Morris’ method of measuring assiduously and recording the time spent creating his works provides an evocative counterpoint to both our overloaded life/work imbalances today, as well as with the common assumption that visitors to museums on the average spend thirty seconds (or less) before each work. This would be completely antithetical to the close attention Morris pays to the contemplative value of artworks for both artist and viewer. They’re just little bits of time, really. This is a paraphrase remembered from my recent visit to Simon’s studio. With characteristic modesty, the artist was speaking of the series of Daily Paintings, in which he applies a new coat of pigment across the surface of each canvas as a daily routine, preserving an unaltered sliver of the previous day’s work, and adding by accretion new layers as the process continues. Morris has further commented: “My interest in noting time in this way is that it suggests there is also a passage of time involved in conceiving the work, planning and preparing, then also the time in which the work sits in the memory of the viewer after the viewing experience.”[i]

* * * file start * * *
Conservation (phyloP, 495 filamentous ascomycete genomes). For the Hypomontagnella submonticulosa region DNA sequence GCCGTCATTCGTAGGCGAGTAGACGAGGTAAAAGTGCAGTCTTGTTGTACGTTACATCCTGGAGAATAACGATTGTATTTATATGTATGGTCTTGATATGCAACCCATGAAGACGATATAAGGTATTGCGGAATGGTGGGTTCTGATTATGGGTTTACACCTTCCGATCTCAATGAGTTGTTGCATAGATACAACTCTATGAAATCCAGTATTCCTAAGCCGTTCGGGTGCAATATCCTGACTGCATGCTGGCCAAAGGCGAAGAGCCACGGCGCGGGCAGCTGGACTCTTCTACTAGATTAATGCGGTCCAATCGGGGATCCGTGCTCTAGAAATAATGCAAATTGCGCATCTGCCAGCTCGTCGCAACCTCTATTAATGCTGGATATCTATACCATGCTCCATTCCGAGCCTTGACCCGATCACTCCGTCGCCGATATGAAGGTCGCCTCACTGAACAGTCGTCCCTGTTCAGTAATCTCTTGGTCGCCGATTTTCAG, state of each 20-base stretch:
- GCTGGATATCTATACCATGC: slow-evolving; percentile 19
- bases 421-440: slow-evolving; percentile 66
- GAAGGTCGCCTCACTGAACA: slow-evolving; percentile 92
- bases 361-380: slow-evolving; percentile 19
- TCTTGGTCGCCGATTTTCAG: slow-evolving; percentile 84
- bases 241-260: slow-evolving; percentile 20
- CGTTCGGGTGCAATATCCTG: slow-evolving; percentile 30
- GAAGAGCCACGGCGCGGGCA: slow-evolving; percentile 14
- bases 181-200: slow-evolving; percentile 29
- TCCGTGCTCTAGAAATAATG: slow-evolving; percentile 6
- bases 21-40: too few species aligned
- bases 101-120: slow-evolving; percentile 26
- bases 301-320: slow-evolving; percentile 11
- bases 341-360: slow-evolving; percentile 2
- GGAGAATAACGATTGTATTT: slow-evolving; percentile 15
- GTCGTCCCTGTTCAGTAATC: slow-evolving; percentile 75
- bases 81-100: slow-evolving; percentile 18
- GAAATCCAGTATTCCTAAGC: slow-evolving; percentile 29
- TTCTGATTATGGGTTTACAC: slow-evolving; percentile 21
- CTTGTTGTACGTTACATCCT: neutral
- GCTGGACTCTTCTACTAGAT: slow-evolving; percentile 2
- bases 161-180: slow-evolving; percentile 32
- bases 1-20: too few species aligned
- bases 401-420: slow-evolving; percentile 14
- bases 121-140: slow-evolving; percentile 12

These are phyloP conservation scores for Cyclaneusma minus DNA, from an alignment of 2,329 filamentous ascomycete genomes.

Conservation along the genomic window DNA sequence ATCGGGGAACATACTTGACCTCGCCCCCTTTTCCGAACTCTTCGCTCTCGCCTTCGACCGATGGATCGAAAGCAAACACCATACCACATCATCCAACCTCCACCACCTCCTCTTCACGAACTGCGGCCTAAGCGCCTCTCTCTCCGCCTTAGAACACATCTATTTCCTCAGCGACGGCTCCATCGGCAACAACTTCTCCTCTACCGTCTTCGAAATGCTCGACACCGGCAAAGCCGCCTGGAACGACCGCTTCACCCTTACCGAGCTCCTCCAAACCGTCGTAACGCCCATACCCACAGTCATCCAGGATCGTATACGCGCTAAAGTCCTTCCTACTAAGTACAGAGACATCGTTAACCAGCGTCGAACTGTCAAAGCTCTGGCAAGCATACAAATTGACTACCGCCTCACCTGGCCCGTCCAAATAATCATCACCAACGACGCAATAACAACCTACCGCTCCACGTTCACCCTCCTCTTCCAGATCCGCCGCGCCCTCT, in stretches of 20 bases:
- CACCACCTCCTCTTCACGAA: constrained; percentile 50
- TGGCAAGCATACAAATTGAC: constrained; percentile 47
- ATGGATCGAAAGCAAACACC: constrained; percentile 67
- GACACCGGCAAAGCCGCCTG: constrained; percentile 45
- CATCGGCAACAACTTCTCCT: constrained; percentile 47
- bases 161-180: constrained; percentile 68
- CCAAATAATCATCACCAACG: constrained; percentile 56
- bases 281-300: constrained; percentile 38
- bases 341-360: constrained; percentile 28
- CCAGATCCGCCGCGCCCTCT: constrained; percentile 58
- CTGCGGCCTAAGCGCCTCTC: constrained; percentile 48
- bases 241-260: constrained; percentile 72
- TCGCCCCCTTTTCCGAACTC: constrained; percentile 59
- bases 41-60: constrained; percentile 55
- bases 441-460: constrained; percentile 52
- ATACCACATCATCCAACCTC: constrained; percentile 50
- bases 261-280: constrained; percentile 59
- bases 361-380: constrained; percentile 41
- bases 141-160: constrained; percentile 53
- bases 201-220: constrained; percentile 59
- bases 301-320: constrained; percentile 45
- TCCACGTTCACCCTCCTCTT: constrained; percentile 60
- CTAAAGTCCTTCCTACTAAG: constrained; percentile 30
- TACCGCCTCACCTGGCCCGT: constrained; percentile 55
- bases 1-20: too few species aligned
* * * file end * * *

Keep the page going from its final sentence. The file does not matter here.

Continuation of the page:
[i]E-mail to the author, 9 October 2009.
from Simon Morris : Folding Water, Martin Patrick © 2009